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NRS Gender Selection Technology and Prospects

11/18/2021

NRS Poultry Sustainability and Transformation Inc.(NRS) has developed a genetic approach to the challenge of eliminating unwanted male chicks by applying a genetic approach coupled with the application of an optogenic system. The Company was founded by Dr. Uval Cinnamon of the Volcani Institute, the leading agricultural research organization in Israel and recognized as an innovator in agriculture.  The company includes specialists such as Dr. Yaarit Wainberg a molecular biologist and executives with experience in finance, technology transfer, regulatory affairs and quality assurance.  The company is assisted by Dr. Neil O’Sullivan appointed as the Senior Scientific Advisor previously a senior geneticist with one of the two major primary breeders of egg-laying strains Dr. O’Sullivan is well-known to the U.S and the World’s egg industries and bridges the academic avian genetics with practical production issues.  Dr. Cinnamon recently delivered a presentation in a webinar series dealing with the technology of his company and the potential to resolve a growing problem of negative public perception. He described the mechanism by which it is possible to hatch only pullet chicks at the commercial level with male embryos failing to develop at an early stage of incubation.

 

The egg industry is responding to criticism that male chicks at the commercial level are euthanized amounting to an annual disposal of five billion.  For the past decade, research institutes have attempted to differentiate between fertile eggs with either male or female embryos.  A variety of techniques have been applied including various forms of spectrometry most of which require the installation of sophisticated equipment and training of personnel.  Alternatives such as analysis of embryonic fluids for the presence of testosterone or estrogen as developed during the late 1980’s for gender separation of broiler chicks for separate-sex rearing have been updated and applied to fertile eggs at the commercial level.  As yet there has not been any suitable technical solution that is compatible with the operation of a hatchery producing in excess of 25,000 pullet chicks per hour.  Technical development funded by various agencies and governments with Germany an active promoter has yet to produce a practical system.  Unfortunately various startups have raised venture capital funding claiming applicable technology without achieving commercial acceptance.  Some of the claimants have raised funds without any proof of concept and are regarded as outright scams.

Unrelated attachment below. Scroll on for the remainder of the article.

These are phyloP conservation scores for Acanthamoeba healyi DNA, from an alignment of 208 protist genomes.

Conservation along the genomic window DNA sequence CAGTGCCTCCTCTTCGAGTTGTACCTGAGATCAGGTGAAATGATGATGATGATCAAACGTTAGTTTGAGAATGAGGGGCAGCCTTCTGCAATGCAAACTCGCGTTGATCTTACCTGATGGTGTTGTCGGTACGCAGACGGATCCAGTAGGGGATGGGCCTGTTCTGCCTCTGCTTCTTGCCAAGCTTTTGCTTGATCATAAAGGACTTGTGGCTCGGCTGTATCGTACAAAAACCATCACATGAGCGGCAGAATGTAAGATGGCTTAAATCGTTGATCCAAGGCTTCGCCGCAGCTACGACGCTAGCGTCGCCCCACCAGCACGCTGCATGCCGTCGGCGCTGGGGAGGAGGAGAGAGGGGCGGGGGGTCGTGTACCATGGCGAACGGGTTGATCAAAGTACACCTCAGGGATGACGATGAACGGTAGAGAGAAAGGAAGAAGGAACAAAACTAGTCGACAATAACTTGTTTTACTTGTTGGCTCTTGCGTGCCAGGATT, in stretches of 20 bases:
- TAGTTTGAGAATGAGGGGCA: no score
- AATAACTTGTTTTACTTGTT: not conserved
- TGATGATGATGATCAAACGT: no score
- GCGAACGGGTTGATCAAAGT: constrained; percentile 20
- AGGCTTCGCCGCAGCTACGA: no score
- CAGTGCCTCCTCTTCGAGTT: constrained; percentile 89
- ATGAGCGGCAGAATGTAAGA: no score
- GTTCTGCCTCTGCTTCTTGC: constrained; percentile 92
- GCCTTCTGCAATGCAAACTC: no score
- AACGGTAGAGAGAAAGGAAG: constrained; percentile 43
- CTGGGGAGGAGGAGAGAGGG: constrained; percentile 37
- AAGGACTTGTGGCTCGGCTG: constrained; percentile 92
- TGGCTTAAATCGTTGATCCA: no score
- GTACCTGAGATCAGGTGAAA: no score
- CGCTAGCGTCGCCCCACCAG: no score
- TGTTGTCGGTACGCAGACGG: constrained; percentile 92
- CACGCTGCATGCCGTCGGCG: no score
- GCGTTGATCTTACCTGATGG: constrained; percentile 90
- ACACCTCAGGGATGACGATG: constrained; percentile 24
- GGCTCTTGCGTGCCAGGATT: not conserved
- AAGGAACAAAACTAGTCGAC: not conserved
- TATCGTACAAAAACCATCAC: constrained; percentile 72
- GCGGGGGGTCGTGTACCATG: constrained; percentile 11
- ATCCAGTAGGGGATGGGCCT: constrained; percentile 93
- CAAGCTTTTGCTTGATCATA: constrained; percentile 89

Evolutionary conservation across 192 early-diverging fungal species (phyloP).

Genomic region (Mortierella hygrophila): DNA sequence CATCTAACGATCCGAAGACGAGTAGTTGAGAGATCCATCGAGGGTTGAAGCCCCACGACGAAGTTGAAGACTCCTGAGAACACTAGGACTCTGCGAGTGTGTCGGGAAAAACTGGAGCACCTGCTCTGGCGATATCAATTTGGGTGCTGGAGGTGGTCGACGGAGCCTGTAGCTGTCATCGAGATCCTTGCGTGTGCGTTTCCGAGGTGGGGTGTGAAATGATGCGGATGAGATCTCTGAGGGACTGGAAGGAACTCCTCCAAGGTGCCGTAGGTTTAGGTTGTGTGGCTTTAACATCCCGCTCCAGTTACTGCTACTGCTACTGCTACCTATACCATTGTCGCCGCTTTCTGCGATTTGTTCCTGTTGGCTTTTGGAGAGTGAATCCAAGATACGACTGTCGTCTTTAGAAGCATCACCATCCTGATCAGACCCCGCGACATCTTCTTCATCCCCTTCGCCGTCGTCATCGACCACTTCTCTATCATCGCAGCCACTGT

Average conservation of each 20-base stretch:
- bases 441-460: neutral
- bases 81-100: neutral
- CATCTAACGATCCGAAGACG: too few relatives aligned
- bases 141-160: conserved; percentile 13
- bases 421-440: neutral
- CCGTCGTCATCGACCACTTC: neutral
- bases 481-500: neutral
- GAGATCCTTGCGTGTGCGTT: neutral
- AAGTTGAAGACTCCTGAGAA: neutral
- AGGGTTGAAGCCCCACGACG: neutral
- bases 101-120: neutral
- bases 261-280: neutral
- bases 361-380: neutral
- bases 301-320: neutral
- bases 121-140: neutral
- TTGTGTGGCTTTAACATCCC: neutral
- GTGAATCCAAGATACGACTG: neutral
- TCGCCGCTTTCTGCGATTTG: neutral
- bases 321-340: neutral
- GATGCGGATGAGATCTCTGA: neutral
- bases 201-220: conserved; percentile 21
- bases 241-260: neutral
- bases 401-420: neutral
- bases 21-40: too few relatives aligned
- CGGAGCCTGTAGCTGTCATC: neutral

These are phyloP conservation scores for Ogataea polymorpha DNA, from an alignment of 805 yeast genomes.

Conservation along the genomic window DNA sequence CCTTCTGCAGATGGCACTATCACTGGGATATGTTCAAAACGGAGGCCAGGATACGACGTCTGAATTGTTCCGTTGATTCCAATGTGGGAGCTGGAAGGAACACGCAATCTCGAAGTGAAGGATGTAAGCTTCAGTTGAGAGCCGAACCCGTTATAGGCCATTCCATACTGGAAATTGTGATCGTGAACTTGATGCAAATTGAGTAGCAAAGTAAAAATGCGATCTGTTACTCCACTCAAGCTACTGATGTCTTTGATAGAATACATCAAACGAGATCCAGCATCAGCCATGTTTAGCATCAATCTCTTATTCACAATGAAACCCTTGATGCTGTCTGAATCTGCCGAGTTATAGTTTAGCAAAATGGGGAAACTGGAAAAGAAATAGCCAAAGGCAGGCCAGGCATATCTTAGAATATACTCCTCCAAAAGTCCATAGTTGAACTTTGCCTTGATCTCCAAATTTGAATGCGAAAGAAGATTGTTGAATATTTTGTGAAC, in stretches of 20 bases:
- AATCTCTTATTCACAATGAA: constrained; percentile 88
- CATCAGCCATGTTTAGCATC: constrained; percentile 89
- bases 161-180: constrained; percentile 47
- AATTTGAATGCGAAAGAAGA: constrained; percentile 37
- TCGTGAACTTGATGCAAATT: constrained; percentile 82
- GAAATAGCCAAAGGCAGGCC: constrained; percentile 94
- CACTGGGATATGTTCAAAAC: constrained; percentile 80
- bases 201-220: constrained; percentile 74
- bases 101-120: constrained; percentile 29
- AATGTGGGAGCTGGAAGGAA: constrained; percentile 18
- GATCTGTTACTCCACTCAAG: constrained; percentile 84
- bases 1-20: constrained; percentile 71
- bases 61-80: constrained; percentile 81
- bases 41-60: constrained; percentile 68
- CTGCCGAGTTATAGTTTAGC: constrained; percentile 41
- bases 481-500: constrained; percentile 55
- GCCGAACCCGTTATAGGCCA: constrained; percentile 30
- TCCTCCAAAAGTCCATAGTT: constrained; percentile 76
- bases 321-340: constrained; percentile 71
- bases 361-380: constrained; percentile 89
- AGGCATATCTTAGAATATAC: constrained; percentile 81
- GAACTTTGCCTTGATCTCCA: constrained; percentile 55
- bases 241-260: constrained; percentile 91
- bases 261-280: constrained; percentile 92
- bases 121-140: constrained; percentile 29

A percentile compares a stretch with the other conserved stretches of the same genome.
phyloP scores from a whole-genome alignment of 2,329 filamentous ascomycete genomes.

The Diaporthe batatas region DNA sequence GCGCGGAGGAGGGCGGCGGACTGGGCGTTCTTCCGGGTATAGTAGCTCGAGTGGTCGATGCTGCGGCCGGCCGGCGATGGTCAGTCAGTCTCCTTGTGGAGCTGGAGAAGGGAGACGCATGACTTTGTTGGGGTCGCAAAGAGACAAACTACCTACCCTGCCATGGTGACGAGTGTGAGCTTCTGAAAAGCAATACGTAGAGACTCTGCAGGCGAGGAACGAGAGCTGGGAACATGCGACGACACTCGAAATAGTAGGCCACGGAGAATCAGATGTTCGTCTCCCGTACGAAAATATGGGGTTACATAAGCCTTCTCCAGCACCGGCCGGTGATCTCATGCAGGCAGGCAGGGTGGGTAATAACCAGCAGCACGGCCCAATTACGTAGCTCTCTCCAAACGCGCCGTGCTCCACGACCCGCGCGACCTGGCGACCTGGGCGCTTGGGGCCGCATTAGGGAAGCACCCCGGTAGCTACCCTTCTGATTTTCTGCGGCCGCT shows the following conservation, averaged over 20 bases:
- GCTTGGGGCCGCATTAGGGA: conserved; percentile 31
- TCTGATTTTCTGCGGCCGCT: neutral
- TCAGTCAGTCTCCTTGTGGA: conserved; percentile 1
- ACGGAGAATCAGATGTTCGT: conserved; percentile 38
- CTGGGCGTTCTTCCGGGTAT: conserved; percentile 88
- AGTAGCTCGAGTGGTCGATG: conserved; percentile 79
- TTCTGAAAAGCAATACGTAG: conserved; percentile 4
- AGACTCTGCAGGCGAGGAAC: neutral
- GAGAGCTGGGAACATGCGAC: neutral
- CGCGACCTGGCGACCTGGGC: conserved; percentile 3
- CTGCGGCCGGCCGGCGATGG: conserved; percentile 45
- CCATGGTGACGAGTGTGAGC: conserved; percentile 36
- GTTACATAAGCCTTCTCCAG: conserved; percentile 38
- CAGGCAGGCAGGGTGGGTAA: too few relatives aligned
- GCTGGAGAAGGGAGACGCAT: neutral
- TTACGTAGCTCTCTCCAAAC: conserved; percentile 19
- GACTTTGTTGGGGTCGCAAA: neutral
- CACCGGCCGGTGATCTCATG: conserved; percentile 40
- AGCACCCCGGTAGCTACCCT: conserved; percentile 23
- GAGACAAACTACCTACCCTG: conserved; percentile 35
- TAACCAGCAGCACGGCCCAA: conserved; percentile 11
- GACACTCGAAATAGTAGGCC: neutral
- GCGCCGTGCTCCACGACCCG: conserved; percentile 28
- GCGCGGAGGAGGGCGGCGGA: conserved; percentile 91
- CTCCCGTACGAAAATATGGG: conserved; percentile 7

NRS has applied CRISPR-Cas9 to a sequence of the z chromosome, a co-determinant of gender in chickens. Males carry the zz chromosome and females are zw.  The construct developed by NRS comprises promoters adjacent to the 5’HA end of the sequence, and a lethal gene adjacent to the 3’HA end.  Lethality is activated by exposure to light of a highly specific wavelength.  The construct must be inserted into the pure line C strain to be passed to the grandparent C-line hen.  The female of the parent level (CD) will carry the modified z chromosome.  The male line AB parents are normal in all respects.  At the parent level, CD females carrying the modified z chromosome mated to AB males produce pullet chicks with a normal z chromosome and a w chromosome.  Eggs from the mating are subjected to blue light that is optogenic in its action on the z chromosome carrying the lethal gene. This results in inhibition of development of male (zz) embryos since they carry the lethal trait on the z chromosome acquired from the CD parent female (zw).  Female embryos carry an unaltered z chromosome and therefore hatch normally.